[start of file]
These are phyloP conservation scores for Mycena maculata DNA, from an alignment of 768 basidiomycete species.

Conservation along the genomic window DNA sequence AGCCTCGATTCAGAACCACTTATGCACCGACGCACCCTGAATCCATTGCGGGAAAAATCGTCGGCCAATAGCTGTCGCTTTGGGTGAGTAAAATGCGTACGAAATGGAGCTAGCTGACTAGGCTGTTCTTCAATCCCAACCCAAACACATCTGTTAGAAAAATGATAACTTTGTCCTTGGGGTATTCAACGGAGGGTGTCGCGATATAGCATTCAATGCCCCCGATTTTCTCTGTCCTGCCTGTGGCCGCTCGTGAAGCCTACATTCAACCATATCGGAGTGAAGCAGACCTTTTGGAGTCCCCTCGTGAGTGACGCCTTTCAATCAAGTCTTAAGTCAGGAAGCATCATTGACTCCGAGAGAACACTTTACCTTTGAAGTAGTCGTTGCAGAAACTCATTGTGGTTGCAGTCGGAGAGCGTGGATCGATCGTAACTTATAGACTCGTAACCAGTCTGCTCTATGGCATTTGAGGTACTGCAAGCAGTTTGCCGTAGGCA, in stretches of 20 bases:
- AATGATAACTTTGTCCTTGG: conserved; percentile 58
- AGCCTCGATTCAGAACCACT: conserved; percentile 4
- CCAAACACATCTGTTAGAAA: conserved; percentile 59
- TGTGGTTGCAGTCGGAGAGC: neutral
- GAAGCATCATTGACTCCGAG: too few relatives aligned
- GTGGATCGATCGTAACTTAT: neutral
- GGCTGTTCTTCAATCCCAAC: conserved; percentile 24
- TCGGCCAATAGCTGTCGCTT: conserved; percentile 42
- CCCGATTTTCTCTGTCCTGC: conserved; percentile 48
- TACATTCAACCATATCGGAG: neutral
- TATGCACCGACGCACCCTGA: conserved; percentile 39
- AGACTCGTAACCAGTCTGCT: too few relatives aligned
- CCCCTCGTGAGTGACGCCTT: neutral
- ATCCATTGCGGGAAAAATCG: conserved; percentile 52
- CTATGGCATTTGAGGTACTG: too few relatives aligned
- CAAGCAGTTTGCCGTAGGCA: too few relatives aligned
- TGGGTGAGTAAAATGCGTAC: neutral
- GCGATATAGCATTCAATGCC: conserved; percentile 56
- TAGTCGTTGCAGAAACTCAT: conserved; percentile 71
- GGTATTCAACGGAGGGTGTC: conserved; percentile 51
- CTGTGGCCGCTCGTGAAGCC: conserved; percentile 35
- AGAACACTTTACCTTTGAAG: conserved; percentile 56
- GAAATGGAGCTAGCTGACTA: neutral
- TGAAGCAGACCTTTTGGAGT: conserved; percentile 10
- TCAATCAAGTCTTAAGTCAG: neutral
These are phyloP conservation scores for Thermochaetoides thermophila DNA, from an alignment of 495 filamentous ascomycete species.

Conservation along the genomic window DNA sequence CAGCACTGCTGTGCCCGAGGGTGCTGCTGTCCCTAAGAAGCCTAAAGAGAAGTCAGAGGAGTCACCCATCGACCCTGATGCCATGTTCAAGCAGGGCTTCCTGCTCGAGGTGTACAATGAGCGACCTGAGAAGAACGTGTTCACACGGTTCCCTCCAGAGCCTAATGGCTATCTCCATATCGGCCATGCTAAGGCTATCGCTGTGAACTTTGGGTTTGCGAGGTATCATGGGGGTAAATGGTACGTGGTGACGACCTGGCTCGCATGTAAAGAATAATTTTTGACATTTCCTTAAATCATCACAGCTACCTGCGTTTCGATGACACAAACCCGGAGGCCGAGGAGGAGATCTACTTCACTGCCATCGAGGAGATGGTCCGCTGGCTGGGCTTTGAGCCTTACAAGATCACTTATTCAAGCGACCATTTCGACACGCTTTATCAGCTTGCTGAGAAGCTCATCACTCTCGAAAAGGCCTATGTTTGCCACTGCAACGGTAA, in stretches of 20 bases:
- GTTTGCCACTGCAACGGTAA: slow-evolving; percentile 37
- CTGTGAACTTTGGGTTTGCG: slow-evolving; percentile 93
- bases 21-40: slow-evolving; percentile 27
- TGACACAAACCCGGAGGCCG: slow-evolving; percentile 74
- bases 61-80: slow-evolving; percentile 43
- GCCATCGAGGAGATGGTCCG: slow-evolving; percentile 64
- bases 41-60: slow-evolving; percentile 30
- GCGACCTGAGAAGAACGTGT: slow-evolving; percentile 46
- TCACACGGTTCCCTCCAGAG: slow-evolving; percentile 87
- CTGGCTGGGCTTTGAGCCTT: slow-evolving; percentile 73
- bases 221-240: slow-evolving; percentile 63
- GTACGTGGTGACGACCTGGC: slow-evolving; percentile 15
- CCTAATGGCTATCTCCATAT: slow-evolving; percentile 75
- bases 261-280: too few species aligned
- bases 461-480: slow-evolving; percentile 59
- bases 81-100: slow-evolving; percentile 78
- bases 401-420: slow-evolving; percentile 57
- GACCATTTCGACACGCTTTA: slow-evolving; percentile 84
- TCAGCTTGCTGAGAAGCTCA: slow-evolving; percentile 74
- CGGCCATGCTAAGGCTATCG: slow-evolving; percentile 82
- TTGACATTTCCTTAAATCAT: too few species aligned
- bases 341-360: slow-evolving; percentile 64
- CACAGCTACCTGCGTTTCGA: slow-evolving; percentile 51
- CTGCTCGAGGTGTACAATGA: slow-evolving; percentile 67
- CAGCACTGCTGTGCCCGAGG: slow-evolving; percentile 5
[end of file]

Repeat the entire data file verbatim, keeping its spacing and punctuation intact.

These are phyloP conservation scores for Mycena maculata DNA, from an alignment of 768 basidiomycete species.

Conservation along the genomic window DNA sequence AGCCTCGATTCAGAACCACTTATGCACCGACGCACCCTGAATCCATTGCGGGAAAAATCGTCGGCCAATAGCTGTCGCTTTGGGTGAGTAAAATGCGTACGAAATGGAGCTAGCTGACTAGGCTGTTCTTCAATCCCAACCCAAACACATCTGTTAGAAAAATGATAACTTTGTCCTTGGGGTATTCAACGGAGGGTGTCGCGATATAGCATTCAATGCCCCCGATTTTCTCTGTCCTGCCTGTGGCCGCTCGTGAAGCCTACATTCAACCATATCGGAGTGAAGCAGACCTTTTGGAGTCCCCTCGTGAGTGACGCCTTTCAATCAAGTCTTAAGTCAGGAAGCATCATTGACTCCGAGAGAACACTTTACCTTTGAAGTAGTCGTTGCAGAAACTCATTGTGGTTGCAGTCGGAGAGCGTGGATCGATCGTAACTTATAGACTCGTAACCAGTCTGCTCTATGGCATTTGAGGTACTGCAAGCAGTTTGCCGTAGGCA, in stretches of 20 bases:
- AATGATAACTTTGTCCTTGG: conserved; percentile 58
- AGCCTCGATTCAGAACCACT: conserved; percentile 4
- CCAAACACATCTGTTAGAAA: conserved; percentile 59
- TGTGGTTGCAGTCGGAGAGC: neutral
- GAAGCATCATTGACTCCGAG: too few relatives aligned
- GTGGATCGATCGTAACTTAT: neutral
- GGCTGTTCTTCAATCCCAAC: conserved; percentile 24
- TCGGCCAATAGCTGTCGCTT: conserved; percentile 42
- CCCGATTTTCTCTGTCCTGC: conserved; percentile 48
- TACATTCAACCATATCGGAG: neutral
- TATGCACCGACGCACCCTGA: conserved; percentile 39
- AGACTCGTAACCAGTCTGCT: too few relatives aligned
- CCCCTCGTGAGTGACGCCTT: neutral
- ATCCATTGCGGGAAAAATCG: conserved; percentile 52
- CTATGGCATTTGAGGTACTG: too few relatives aligned
- CAAGCAGTTTGCCGTAGGCA: too few relatives aligned
- TGGGTGAGTAAAATGCGTAC: neutral
- GCGATATAGCATTCAATGCC: conserved; percentile 56
- TAGTCGTTGCAGAAACTCAT: conserved; percentile 71
- GGTATTCAACGGAGGGTGTC: conserved; percentile 51
- CTGTGGCCGCTCGTGAAGCC: conserved; percentile 35
- AGAACACTTTACCTTTGAAG: conserved; percentile 56
- GAAATGGAGCTAGCTGACTA: neutral
- TGAAGCAGACCTTTTGGAGT: conserved; percentile 10
- TCAATCAAGTCTTAAGTCAG: neutral
These are phyloP conservation scores for Thermochaetoides thermophila DNA, from an alignment of 495 filamentous ascomycete species.

Conservation along the genomic window DNA sequence CAGCACTGCTGTGCCCGAGGGTGCTGCTGTCCCTAAGAAGCCTAAAGAGAAGTCAGAGGAGTCACCCATCGACCCTGATGCCATGTTCAAGCAGGGCTTCCTGCTCGAGGTGTACAATGAGCGACCTGAGAAGAACGTGTTCACACGGTTCCCTCCAGAGCCTAATGGCTATCTCCATATCGGCCATGCTAAGGCTATCGCTGTGAACTTTGGGTTTGCGAGGTATCATGGGGGTAAATGGTACGTGGTGACGACCTGGCTCGCATGTAAAGAATAATTTTTGACATTTCCTTAAATCATCACAGCTACCTGCGTTTCGATGACACAAACCCGGAGGCCGAGGAGGAGATCTACTTCACTGCCATCGAGGAGATGGTCCGCTGGCTGGGCTTTGAGCCTTACAAGATCACTTATTCAAGCGACCATTTCGACACGCTTTATCAGCTTGCTGAGAAGCTCATCACTCTCGAAAAGGCCTATGTTTGCCACTGCAACGGTAA, in stretches of 20 bases:
- GTTTGCCACTGCAACGGTAA: slow-evolving; percentile 37
- CTGTGAACTTTGGGTTTGCG: slow-evolving; percentile 93
- bases 21-40: slow-evolving; percentile 27
- TGACACAAACCCGGAGGCCG: slow-evolving; percentile 74
- bases 61-80: slow-evolving; percentile 43
- GCCATCGAGGAGATGGTCCG: slow-evolving; percentile 64
- bases 41-60: slow-evolving; percentile 30
- GCGACCTGAGAAGAACGTGT: slow-evolving; percentile 46
- TCACACGGTTCCCTCCAGAG: slow-evolving; percentile 87
- CTGGCTGGGCTTTGAGCCTT: slow-evolving; percentile 73
- bases 221-240: slow-evolving; percentile 63
- GTACGTGGTGACGACCTGGC: slow-evolving; percentile 15
- CCTAATGGCTATCTCCATAT: slow-evolving; percentile 75
- bases 261-280: too few species aligned
- bases 461-480: slow-evolving; percentile 59
- bases 81-100: slow-evolving; percentile 78
- bases 401-420: slow-evolving; percentile 57
- GACCATTTCGACACGCTTTA: slow-evolving; percentile 84
- TCAGCTTGCTGAGAAGCTCA: slow-evolving; percentile 74
- CGGCCATGCTAAGGCTATCG: slow-evolving; percentile 82
- TTGACATTTCCTTAAATCAT: too few species aligned
- bases 341-360: slow-evolving; percentile 64
- CACAGCTACCTGCGTTTCGA: slow-evolving; percentile 51
- CTGCTCGAGGTGTACAATGA: slow-evolving; percentile 67
- CAGCACTGCTGTGCCCGAGG: slow-evolving; percentile 5